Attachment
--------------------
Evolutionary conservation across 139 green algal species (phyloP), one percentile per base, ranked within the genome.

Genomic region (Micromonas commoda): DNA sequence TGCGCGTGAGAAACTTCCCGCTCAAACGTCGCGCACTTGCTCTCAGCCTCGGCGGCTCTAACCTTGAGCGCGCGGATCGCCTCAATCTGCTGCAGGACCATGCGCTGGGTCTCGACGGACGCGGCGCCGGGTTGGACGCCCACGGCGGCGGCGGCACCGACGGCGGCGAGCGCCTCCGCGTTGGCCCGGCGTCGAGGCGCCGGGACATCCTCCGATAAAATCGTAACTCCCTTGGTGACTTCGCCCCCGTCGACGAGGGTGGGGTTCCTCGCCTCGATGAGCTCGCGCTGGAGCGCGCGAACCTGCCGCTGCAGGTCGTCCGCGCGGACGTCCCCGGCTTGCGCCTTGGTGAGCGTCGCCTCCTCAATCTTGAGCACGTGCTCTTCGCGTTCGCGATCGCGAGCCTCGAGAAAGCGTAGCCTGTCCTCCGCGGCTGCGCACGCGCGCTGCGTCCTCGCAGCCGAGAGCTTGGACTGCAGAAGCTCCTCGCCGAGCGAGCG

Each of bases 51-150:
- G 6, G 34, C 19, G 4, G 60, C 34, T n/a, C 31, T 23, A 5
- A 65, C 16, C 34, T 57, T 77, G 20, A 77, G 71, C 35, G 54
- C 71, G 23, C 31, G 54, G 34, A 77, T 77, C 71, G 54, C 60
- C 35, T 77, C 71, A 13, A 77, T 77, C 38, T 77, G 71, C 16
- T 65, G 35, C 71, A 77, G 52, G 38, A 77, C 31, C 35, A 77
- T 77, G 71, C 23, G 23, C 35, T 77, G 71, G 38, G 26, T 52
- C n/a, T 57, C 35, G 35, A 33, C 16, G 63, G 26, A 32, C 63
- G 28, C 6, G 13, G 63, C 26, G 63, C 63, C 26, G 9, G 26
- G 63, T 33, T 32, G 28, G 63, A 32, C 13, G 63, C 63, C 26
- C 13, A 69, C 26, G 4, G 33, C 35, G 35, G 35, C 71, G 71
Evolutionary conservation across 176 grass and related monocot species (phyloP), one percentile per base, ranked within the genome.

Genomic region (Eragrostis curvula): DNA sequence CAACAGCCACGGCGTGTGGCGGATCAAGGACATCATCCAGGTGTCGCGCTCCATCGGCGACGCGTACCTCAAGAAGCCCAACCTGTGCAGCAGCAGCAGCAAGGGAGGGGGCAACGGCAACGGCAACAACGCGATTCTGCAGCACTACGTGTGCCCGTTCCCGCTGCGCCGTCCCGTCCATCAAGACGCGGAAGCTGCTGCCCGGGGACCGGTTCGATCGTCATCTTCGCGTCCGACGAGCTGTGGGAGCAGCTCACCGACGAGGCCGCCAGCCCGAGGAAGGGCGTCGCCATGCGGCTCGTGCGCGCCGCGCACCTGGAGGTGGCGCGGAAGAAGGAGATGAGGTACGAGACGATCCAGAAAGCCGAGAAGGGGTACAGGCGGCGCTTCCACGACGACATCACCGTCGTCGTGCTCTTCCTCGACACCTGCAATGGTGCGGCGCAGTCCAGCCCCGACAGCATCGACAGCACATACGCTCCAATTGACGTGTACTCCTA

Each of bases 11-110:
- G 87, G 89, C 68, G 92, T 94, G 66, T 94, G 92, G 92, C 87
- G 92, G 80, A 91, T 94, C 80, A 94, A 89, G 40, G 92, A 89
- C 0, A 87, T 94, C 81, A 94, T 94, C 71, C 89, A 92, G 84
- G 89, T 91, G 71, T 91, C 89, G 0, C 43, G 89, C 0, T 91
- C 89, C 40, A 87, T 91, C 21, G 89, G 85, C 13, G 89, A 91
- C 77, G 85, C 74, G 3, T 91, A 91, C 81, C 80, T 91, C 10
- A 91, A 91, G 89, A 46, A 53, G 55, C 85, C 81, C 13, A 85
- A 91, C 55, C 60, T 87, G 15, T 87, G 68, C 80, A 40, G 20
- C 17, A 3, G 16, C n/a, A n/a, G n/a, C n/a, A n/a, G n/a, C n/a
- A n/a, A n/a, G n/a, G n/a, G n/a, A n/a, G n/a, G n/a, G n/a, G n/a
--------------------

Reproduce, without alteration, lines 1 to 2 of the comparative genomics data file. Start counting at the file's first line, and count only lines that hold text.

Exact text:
Evolutionary conservation across 139 green algal species (phyloP), one percentile per base, ranked within the genome.

Genomic region (Micromonas commoda): DNA sequence TGCGCGTGAGAAACTTCCCGCTCAAACGTCGCGCACTTGCTCTCAGCCTCGGCGGCTCTAACCTTGAGCGCGCGGATCGCCTCAATCTGCTGCAGGACCATGCGCTGGGTCTCGACGGACGCGGCGCCGGGTTGGACGCCCACGGCGGCGGCGGCACCGACGGCGGCGAGCGCCTCCGCGTTGGCCCGGCGTCGAGGCGCCGGGACATCCTCCGATAAAATCGTAACTCCCTTGGTGACTTCGCCCCCGTCGACGAGGGTGGGGTTCCTCGCCTCGATGAGCTCGCGCTGGAGCGCGCGAACCTGCCGCTGCAGGTCGTCCGCGCGGACGTCCCCGGCTTGCGCCTTGGTGAGCGTCGCCTCCTCAATCTTGAGCACGTGCTCTTCGCGTTCGCGATCGCGAGCCTCGAGAAAGCGTAGCCTGTCCTCCGCGGCTGCGCACGCGCGCTGCGTCCTCGCAGCCGAGAGCTTGGACTGCAGAAGCTCCTCGCCGAGCGAGCG